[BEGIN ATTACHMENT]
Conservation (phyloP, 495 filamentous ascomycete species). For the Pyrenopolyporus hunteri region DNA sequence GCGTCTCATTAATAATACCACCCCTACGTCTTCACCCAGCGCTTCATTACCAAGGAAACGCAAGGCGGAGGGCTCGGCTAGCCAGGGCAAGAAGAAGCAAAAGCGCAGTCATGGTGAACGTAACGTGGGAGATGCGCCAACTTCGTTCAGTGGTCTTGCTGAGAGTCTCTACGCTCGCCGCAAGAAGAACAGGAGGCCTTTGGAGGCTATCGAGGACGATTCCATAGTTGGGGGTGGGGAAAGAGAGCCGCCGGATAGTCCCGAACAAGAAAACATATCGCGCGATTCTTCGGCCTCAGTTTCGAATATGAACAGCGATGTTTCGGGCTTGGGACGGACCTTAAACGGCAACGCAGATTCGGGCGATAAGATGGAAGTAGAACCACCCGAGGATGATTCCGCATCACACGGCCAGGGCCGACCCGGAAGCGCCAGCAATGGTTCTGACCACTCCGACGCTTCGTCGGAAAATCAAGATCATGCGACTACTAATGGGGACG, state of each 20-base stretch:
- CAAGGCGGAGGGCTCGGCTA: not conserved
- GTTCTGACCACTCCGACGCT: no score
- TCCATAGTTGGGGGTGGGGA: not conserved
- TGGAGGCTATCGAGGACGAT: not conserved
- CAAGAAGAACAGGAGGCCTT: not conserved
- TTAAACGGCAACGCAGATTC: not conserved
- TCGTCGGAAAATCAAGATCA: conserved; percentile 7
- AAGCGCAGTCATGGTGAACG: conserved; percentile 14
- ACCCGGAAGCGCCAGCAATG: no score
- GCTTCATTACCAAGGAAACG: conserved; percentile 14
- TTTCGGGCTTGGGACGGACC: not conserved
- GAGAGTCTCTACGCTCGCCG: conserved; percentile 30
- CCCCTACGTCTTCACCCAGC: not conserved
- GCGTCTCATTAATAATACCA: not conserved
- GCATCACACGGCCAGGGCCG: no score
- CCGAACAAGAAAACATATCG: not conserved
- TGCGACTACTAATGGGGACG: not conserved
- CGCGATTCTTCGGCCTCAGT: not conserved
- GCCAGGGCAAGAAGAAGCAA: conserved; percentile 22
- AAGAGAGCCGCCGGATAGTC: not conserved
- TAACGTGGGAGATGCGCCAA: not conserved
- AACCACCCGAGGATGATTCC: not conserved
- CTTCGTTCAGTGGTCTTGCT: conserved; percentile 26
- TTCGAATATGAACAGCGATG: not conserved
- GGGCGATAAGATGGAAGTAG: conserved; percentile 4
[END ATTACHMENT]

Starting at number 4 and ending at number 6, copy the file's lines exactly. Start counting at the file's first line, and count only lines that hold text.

- TCCATAGTTGGGGGTGGGGA: not conserved
- TGGAGGCTATCGAGGACGAT: not conserved
- CAAGAAGAACAGGAGGCCTT: not conserved